Revolutions on Trial

Have you ever wondered if the American revolution was effective, or was it just a waste of time? In this most recent project, we answered this in the courtroom. This project looked into how revolutions happen, what they do, and why they happen. As a result, we knew everything about our revolution and courtroom work and function by the end of this project.

Nation X

We started this project by partaking in a country called nation X. This simulation aimed to equality out of the segregated nation; the nation was separated into four classes of people, only two of those groups had rights. Group A was the lowest class in the country, getting only 1$ dollar per day and having next to no rights, Group B was the middle class they were making merely 5$ dollars per day, and they had a few rights, Groups C and D had rights to do anything they wanted and had absolute power. As time went on, groups A and B started to make plans to revolt and go on strike, the groups C and D started to realize the problem. My group and I kept fighting for rights and equality; the whole civilization became a lot more progressive. We ended up having a meeting between all of the groups to discuss how the future of society would progress. In the end, the nation hasn’t been fully equal, but we had the right to vote for new laws, make our own decisions and have freedom of speech. In this experiment, I realized that an equal and just society is needed to stop people from rebelling against their government. At the end of this activity, we wrote about how we interpreted equality and just civilization. This is mine.

Animal farm & Crane Brinton

Revolutions can change society in many different ways, and they can fix social problems in the nation or create all-out wars. In the first few weeks of this project, we read, discussed the 1945 novel Animal Farm, This novel elaborated on how revolutions progress; it showed me how revolutions could be both good and bad for the people involved. The book showed the fall of a corrupt government and the rise of another government that adapted the old ways. We then had to write three paragraphs on how the story of Animal Farm connected to Crane Brinton’s different stages of the revolution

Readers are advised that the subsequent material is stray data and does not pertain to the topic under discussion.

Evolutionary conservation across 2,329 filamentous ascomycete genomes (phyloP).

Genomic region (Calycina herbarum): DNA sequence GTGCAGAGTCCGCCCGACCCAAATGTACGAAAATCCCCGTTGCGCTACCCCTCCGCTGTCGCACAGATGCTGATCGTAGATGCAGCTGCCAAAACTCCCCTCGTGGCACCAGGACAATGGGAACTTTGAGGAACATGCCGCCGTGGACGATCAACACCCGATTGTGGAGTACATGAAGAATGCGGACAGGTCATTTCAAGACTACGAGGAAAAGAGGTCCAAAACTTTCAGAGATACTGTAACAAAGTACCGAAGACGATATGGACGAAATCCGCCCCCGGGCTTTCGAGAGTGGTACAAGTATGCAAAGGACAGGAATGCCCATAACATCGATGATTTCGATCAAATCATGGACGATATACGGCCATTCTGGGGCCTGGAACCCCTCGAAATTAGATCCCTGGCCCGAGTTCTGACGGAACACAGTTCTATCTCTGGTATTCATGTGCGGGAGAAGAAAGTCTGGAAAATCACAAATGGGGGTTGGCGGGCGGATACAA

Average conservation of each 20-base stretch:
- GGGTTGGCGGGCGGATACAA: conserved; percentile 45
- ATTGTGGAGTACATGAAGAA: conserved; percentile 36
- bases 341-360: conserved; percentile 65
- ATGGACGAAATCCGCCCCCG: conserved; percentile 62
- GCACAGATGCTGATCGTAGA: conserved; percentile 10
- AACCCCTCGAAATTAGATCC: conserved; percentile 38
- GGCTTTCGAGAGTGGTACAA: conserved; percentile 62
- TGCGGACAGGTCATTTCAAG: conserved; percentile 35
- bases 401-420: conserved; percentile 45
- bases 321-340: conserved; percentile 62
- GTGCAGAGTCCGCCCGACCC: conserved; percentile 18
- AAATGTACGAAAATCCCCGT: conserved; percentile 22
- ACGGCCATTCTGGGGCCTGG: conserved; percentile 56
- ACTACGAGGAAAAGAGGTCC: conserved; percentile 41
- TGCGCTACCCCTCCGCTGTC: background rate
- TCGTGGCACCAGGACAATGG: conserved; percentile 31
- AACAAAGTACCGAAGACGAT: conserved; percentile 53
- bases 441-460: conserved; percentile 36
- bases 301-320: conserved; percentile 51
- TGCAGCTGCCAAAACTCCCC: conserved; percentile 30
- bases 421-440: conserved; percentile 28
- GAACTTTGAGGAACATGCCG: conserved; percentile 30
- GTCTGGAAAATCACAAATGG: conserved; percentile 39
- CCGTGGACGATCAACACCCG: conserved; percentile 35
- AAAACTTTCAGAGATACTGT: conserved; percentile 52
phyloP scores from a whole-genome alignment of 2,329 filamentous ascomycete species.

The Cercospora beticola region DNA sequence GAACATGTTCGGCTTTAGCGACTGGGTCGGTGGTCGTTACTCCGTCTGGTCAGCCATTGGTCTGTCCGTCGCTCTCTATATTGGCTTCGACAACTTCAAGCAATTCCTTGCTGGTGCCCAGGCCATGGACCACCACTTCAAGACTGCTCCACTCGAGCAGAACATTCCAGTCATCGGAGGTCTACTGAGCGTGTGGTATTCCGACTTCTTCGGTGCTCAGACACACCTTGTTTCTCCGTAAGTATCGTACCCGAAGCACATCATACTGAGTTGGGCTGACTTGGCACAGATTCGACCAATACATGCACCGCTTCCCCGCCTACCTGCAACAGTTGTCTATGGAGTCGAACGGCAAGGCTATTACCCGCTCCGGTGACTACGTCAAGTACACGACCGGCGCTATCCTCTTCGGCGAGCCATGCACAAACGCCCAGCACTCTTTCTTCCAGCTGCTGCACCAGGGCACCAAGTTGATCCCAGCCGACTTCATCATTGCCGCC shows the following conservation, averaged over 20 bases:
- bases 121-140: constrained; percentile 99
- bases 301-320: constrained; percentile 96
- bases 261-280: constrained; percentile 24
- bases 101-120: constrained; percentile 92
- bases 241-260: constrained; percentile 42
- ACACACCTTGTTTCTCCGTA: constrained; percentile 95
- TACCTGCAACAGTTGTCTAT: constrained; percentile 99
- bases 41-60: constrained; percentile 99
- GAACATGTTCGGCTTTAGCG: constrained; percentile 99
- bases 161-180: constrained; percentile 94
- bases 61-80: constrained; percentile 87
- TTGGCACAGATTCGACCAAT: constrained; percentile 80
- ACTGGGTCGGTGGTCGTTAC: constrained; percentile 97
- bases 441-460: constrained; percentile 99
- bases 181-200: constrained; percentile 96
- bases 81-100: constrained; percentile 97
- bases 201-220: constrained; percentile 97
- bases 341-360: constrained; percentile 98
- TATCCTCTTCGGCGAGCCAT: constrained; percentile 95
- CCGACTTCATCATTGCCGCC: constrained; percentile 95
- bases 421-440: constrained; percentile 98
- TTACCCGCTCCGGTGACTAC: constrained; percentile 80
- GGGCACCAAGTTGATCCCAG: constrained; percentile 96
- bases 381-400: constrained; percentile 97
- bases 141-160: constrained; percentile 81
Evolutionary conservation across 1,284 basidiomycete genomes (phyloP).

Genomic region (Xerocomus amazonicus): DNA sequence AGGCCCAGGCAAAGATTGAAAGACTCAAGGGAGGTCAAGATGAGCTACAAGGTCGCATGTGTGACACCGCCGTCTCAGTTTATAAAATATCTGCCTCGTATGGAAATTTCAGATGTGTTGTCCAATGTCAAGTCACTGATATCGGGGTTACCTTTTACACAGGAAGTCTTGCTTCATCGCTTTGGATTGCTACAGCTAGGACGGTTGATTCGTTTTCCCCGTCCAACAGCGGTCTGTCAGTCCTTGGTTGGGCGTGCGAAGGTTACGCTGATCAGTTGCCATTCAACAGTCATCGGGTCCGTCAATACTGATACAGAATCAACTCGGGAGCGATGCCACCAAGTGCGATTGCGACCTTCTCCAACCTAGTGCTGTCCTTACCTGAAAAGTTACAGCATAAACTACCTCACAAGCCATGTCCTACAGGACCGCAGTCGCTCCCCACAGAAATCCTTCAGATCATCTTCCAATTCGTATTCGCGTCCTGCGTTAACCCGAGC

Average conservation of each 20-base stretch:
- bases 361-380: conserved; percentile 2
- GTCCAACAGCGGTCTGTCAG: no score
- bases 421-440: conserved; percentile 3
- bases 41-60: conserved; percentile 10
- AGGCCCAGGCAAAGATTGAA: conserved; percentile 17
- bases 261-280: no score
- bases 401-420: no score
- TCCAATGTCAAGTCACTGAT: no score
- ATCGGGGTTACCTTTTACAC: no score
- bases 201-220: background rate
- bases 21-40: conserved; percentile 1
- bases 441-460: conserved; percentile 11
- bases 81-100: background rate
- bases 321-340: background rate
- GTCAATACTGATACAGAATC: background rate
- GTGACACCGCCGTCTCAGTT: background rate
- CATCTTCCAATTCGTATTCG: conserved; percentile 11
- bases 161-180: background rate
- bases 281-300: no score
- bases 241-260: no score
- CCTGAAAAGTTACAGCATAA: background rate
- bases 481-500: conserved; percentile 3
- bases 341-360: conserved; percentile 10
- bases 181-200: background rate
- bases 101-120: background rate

Around this time of the project, we also learnt about the stages of a revolution and Crane Briton’s theory. We learnt that there are four stages to every revolution, the incubation stage, the underlying events. The moderate stage is the early events of the revolution; the crisis stage is the stage where the most violence and regicide happens, and the final stage is the recovery stage, which is when the reign of terror ends and violence diminishes. After learning about the stages of a revolution, we had to create a diagram representing the four stages.

American revolution 

After learning more about revolutions in general, we got put into revolution groups (there were eight groups total, 2 for each of the four revolutions (French, American, Haitian, and Xinhai). In the end, I was put into the prosecution group for the American revolution, meaning I was arguing for the Americans revolution being wrong and unjustified. We then started to research a group to each create a graphic organizer. I chose to create a mind map of my graphic organizer as I found a mind map very easy to read, understand and comprehend. We had to incorporate many different things into our graphic organizer, such as

• Revolution Name & Date 

• Underlying Conditions (Incubation Stage) 

• Key Triggers (What was the tipping point of this revolution? Crisis Stage)

• Key Characters (Name at least two individuals of note) 

• Effectiveness of the Revolution 

• Ineffectiveness of the Revolution 

  • Continuity and Change (How did this revolution change this society? What stayed the same?

 

As we progressed through this project, we learned more about our specific revolution. We read countless textbooks and websites to build our understanding and finish our graphic organizers. Once everyone was done, we went back into our groups; we revised and learned from each other’s graphic organizers. Once everyone in our groups knew almost everything about the American revolution, we met with the other American revolution group to share our ideas, create one extensive timeline of the revolution, and list all of the most important events. Since we were fighting for if the revolution was good or not in court, we had to create an affidavit, choose a witness who would represent our cause and make questions for the opposing group’s witness. Eventually, we switched our affidavits and created our cross-examination questions and script for the final presentation. For the next week, all we did was memorize our lines by heart and practice so we could have a perfect performance 

I’m very happy with how our presentation went as we worked hard, and it paid off. Unfortunately, the opposing group won the trial, but we showed some great points, and it was a great court case. You watch the entire court case here!

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